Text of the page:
Support The Moscow Times!

Jailed Russian Governor Asks Supporters to Stop Protests – Lawyer

Demonstrations have erupted nearly every day in the Khabarovsk region since the region's governor was detained last week. Yevgeniya Pustovit / TASS

A popular governor arrested in an old murder case says he wants supporters to end mass protests that have rocked Russia's Far East, his lawyer said Thursday.

Sergei Furgal, who was detained last week and flown to Moscow before being accused of involvement in several 15-year-old murders, unsuccessfully appealed his arrest in court Thursday.

Demonstrations have erupted nearly every day in the Khabarovsk region which Furgal still formally heads as residents demand Moscow return him to face any charges locally.

His lawyer Boris Kozhemyakin told journalists outside the courthouse that while the 50-year-old governor appreciates the support, he does not endorse unauthorized gatherings.

"Sergei Furgal has nothing to do with the demonstrations of residents of Khabarovsk, his voters," Kozhemyakin said.

"He thanks them, but today in court he said he does not approve of these mass actions, as he is the region's governor, and he believes his voters should act in accordance with existing legislation," the lawyer added.

Crowds estimated in the tens of thousands marched through Khabarovsk at the weekend and hundreds have continued to rally this week, while smaller protests were held in other towns in the region.

A huge rally has been called for Saturday.

Elected with a large majority in 2018, Furgal, who is a member of the nationalist Liberal-Democratic Party, delivered a major upset to a candidate of the majority United Russia party.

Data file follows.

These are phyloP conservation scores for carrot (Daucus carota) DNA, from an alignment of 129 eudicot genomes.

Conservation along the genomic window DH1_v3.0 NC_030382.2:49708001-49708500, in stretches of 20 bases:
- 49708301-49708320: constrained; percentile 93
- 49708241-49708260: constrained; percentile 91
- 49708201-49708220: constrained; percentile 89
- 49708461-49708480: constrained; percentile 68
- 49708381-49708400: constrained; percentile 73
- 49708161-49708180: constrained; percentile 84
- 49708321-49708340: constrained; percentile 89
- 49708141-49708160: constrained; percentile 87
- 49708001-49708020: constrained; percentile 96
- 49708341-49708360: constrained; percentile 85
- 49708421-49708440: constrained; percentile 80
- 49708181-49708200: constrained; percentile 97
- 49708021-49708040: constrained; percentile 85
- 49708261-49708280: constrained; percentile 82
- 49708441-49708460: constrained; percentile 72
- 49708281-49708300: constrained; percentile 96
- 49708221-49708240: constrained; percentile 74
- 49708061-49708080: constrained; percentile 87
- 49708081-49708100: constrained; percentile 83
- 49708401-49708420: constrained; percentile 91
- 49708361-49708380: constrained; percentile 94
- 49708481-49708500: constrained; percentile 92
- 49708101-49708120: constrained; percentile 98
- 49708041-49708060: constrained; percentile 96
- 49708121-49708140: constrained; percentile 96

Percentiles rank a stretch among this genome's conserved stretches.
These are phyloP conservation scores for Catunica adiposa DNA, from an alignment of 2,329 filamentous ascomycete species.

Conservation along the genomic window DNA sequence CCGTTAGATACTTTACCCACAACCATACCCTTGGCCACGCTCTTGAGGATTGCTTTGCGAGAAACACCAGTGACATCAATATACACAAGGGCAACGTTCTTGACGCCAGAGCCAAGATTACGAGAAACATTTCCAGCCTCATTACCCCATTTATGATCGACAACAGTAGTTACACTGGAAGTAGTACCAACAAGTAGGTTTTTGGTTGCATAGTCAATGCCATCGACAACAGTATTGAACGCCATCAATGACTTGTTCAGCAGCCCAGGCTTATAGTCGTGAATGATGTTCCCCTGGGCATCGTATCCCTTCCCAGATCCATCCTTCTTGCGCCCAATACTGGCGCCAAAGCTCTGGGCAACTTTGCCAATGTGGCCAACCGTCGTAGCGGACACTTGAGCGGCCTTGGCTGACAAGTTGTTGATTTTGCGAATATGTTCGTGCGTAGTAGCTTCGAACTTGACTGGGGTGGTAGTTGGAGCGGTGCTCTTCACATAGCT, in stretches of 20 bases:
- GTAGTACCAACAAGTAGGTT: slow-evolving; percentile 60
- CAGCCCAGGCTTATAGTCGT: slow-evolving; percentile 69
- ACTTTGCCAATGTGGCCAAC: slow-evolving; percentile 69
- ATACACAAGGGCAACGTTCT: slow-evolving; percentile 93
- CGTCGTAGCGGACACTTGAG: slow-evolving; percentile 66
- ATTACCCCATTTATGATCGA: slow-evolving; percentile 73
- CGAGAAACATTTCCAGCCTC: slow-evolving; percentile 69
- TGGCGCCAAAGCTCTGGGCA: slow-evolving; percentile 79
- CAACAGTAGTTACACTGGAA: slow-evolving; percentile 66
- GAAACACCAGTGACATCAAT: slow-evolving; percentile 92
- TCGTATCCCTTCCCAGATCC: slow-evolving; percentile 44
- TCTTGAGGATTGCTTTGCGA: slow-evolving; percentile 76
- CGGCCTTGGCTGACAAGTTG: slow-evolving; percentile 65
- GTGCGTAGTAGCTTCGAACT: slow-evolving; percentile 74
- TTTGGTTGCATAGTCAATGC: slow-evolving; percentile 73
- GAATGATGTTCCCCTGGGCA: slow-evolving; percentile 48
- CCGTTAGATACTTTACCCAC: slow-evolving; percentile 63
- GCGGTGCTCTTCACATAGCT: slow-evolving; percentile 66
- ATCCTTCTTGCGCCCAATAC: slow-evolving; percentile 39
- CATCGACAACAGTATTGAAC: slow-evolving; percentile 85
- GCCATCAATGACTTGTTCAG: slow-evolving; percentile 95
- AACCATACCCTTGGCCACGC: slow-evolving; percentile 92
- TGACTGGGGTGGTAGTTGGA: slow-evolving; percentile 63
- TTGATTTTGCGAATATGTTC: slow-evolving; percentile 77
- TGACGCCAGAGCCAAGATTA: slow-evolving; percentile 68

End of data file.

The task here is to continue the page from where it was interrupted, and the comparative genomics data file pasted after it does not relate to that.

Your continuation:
Many of the protesters believe the charges are politically motivated and question why investigators waited so long to accuse a public official who should have undergone background checks.

Investigators say Furgal organized the murders of several businessmen in the Far East in 2004 and 2005.

In a fresh statement on Thursday, Russia's Investigative Committee, which probes major crimes, said it had "irrefutable evidence" of Furgal's involvement.

It named for the first time the businessmen who were killed as Yevgeny Zorya and Oleg Bulatov, while another man Alexander Smolsky had an attempt made on his life.

"It is clear to the investigation that the decisions regarding the murders were taken as Furgal and his co-conspirators sought to further their commercial interests," the committee said.

Moscow prison monitor Yeva Merkachova said on Thursday that she visited Furgal and another detainee in the case named Nikolai Mistryukov, who has given testimony against the governor.

In a post on Facebook, Merkachova said that Mistryukov is in very poor health after losing vision in one eye and being refused crucial cancer medication.

"He is psychologically beaten and has a most serious diagnosis," she said, calling his treatment a "crime."

… we have a small favor to ask. As you may have heard, The Moscow Times, an independent news source for over 30 years, has been unjustly branded as a "foreign agent" by the Russian government. This blatant attempt to silence our voice is a direct assault on the integrity of journalism and the values we hold dear.

We, the journalists of The Moscow Times, refuse to be silenced. Our commitment to providing accurate and unbiased reporting on Russia remains unshaken. But we need your help to continue our critical mission.

Your support, no matter how small, makes a world of difference. If you can, please support us monthly starting from just $2. It's quick to set up, and you can be confident that you're making a significant impact every month by supporting open, independent journalism. Thank you.

paiment methods
Not ready to support today?
Remind me later.

Read more